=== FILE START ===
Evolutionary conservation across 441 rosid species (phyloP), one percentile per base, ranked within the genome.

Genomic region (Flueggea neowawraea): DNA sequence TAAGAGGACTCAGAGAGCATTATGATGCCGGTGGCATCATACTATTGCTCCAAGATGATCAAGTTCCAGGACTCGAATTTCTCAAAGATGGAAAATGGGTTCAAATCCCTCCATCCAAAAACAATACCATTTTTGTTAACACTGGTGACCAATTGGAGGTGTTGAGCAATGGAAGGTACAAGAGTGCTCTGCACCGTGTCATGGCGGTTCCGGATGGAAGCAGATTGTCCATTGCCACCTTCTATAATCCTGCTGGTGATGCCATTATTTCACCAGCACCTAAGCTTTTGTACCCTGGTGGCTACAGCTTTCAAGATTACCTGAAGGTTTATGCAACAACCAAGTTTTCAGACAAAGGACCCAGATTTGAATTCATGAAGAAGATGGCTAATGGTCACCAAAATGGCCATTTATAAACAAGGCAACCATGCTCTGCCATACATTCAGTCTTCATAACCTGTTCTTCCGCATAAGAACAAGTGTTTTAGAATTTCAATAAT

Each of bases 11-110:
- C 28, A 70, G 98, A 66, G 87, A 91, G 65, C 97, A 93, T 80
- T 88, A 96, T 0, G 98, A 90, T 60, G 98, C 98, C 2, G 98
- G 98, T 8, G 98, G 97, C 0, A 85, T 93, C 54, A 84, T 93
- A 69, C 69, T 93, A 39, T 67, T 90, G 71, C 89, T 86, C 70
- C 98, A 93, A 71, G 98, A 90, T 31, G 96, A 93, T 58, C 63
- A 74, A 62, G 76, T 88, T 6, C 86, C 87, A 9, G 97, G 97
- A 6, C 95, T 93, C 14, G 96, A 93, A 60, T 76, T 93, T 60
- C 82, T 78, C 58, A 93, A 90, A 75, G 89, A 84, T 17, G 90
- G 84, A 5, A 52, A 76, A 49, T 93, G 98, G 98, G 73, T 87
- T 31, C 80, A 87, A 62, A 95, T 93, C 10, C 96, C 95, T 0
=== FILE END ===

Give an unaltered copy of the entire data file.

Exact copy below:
Evolutionary conservation across 441 rosid species (phyloP), one percentile per base, ranked within the genome.

Genomic region (Flueggea neowawraea): DNA sequence TAAGAGGACTCAGAGAGCATTATGATGCCGGTGGCATCATACTATTGCTCCAAGATGATCAAGTTCCAGGACTCGAATTTCTCAAAGATGGAAAATGGGTTCAAATCCCTCCATCCAAAAACAATACCATTTTTGTTAACACTGGTGACCAATTGGAGGTGTTGAGCAATGGAAGGTACAAGAGTGCTCTGCACCGTGTCATGGCGGTTCCGGATGGAAGCAGATTGTCCATTGCCACCTTCTATAATCCTGCTGGTGATGCCATTATTTCACCAGCACCTAAGCTTTTGTACCCTGGTGGCTACAGCTTTCAAGATTACCTGAAGGTTTATGCAACAACCAAGTTTTCAGACAAAGGACCCAGATTTGAATTCATGAAGAAGATGGCTAATGGTCACCAAAATGGCCATTTATAAACAAGGCAACCATGCTCTGCCATACATTCAGTCTTCATAACCTGTTCTTCCGCATAAGAACAAGTGTTTTAGAATTTCAATAAT

Each of bases 11-110:
- C 28, A 70, G 98, A 66, G 87, A 91, G 65, C 97, A 93, T 80
- T 88, A 96, T 0, G 98, A 90, T 60, G 98, C 98, C 2, G 98
- G 98, T 8, G 98, G 97, C 0, A 85, T 93, C 54, A 84, T 93
- A 69, C 69, T 93, A 39, T 67, T 90, G 71, C 89, T 86, C 70
- C 98, A 93, A 71, G 98, A 90, T 31, G 96, A 93, T 58, C 63
- A 74, A 62, G 76, T 88, T 6, C 86, C 87, A 9, G 97, G 97
- A 6, C 95, T 93, C 14, G 96, A 93, A 60, T 76, T 93, T 60
- C 82, T 78, C 58, A 93, A 90, A 75, G 89, A 84, T 17, G 90
- G 84, A 5, A 52, A 76, A 49, T 93, G 98, G 98, G 73, T 87
- T 31, C 80, A 87, A 62, A 95, T 93, C 10, C 96, C 95, T 0